Can you imagine the tree the above stump supported? The root system must have been mighty and wide spreading! When I remember myself as young woman I am amazed how strong and full of vitality I was. I tell young people I meet, “You have no idea how strong you are!”
It is difficult when living with chronic illness to discuss comfort and discomfort. My chronic pain disorder makes it rare that I can say I am comfortable. I have noticed lately that my discomfort is rising. Last few weeks, there is more pain than usual. Headaches harder to ignore. You know how they tell you not to take Tylenol long term? Yeah, well, I take it daily, usually 4 times a day. So until I can discuss this with my doc what to do?
Usually after I wallow a bit I turn to Scripture for help. This morning I was lead to listen to parts of Ephesians which our pastor quoted in his sermon on Sunday. Pastor did not read this, but here was the verse that rang out to me this morning.
Finally, be strong in the Lord and in his mighty power.Ephesians 6:10
Left to myself I cannot write this blog. Left to my own power I cannot walk out a life with chronic illness. Hand in hand with my Savior, I can do things through His mighty power. His power, not mine. Never for one moment do I think that my power sustains me. For a time in my life I SO disliked this verse in Corinthians.
But he said to me, “My grace is sufficient for you, for my power is made perfect in weakness.” Therefore I will boast all the more gladly about my weaknesses, so that Christ’s power may rest on me.2 Corinthians 12:9 NIV
I did not think at that time I wanted the grace as much as I wanted my own strength. Young, foolish woman. I did not realize that my weakness would increase and increase as I aged. And my strength was not worthy to be compared with that grace which He promises would flourish in my weakness.
So here I am at the keyboard again to address some things that I have learned in living with Chronic illness. From my flood of ideas …
Fears can lose some power if you name them. So name them, even if it is difficult to use your hands right now. On the iPhone the notes app (looks like paper pad with yellow bar on top) the app has a microphone. You can dictate your list. The app will even create a numbered list. It takes courage to face these things, but you can do this! Better than wasting energy in dreading. Face this moment with courage. Then use your list as a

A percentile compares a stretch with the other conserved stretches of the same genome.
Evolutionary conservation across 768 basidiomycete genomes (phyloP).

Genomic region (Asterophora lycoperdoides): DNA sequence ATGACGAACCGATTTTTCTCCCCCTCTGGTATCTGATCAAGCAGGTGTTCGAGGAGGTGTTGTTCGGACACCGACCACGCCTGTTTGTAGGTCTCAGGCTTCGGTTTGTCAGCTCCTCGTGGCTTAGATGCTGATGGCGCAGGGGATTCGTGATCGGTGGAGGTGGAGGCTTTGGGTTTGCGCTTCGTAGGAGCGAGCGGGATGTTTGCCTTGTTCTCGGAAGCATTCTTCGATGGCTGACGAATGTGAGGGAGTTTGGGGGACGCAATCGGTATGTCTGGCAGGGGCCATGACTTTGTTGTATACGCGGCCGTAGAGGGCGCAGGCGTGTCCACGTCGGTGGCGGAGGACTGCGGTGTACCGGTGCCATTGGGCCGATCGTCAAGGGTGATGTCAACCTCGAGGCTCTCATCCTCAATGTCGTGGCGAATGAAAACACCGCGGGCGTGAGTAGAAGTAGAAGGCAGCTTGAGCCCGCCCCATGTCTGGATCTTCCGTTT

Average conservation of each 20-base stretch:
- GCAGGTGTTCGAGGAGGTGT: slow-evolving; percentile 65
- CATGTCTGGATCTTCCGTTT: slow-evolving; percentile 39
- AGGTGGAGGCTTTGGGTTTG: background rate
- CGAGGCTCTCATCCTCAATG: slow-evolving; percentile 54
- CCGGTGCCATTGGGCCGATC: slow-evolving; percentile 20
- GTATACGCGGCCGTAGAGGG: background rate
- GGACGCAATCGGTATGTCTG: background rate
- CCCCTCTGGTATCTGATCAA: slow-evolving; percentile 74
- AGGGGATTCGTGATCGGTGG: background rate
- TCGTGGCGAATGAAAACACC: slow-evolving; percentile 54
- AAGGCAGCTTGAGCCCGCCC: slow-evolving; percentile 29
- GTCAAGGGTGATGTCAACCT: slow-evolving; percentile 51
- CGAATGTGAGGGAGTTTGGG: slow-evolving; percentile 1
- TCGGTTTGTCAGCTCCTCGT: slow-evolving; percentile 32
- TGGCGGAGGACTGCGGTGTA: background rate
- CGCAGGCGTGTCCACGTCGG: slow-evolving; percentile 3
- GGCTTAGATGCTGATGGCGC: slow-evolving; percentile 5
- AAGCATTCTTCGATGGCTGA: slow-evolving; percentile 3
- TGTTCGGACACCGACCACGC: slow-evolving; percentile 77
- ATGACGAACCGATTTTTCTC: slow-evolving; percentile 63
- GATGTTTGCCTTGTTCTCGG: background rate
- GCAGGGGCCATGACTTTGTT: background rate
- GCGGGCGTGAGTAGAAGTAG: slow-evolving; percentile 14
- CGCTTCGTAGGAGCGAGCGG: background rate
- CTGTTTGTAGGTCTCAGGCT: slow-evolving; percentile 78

Much of my suffering has stemmed from realizing there is something I used to do and can no longer accomplish. Temporarily removed or permanently these things cause a very real form of grief. Grief needs to be felt and then let out. So I name it. Perhaps record all the things I loved about that activity. And then slowly take a step towards current reality. And look at the new circumstances squarely. What can I do even with limitations? How might that be tolerable? (Usually for me the first thing is to quit bitchin’ about distaste.) I had to learn that acceptance does not equal approval. Someone said,’Wishin’ comes easy. Change don’t.”
Acceptance ≠ Approval
What can I value about myself, right here and right now, regardless of current abilities? There is no shame allowed in illness. None of us sets out to be sick. No sane child says, “I want to be crippled with physical limitations when I grow up.” We do not plan for this and many of us kick against the change in fortune instead of learning how to accommodate our own needs. Be gentle with yourself.
We have all seen images of devastation on television be it from landslides, hurricanes, volcanoes, tsunamis or storms of wind, ice, snow, sand, torrential rain. Pick your image. When people ask, “How are you?” – and they will one thousand times – decide your answer. Few sincerely want to know. I have been tempted to say, “I’m okay except for my recent tsunami!” Being able to describe your experience with an image is helpful for yourself, though perhaps not others. Actually, it works nicely to say, “I am well.” Even if feeling like a train wreck physically, I am usually well in my center point with Christ. Looks are deceiving. Many are suffering all around you.
None of us is getting out of here alive, unless of course the Lord comes this week. It is just how we go that seems to matter at the end. Will you be kicking and screaming or slipping into the arms of Jesus and His holy angels with a smile on your face? Not a false face, but one of contentment.
But godliness with contentment is great gain. For we brought nothing into the world, and we can take nothing out of it.1 Timothy 6:6-7
Godliness with contentment, great gain. Acceptance ≠ Approval. There is a television show entitled “This is Us.” I pray that your version of the program will be filled with contentment, peace and acceptance of your life as it is now. Cling to hope.
The very least you can do in your life is to figure out what you hope for. The most you can do is live inside that hope, running down its hallways, touching the walls on both sides.Barbara Kingsolver “Hope: An Owners Manual”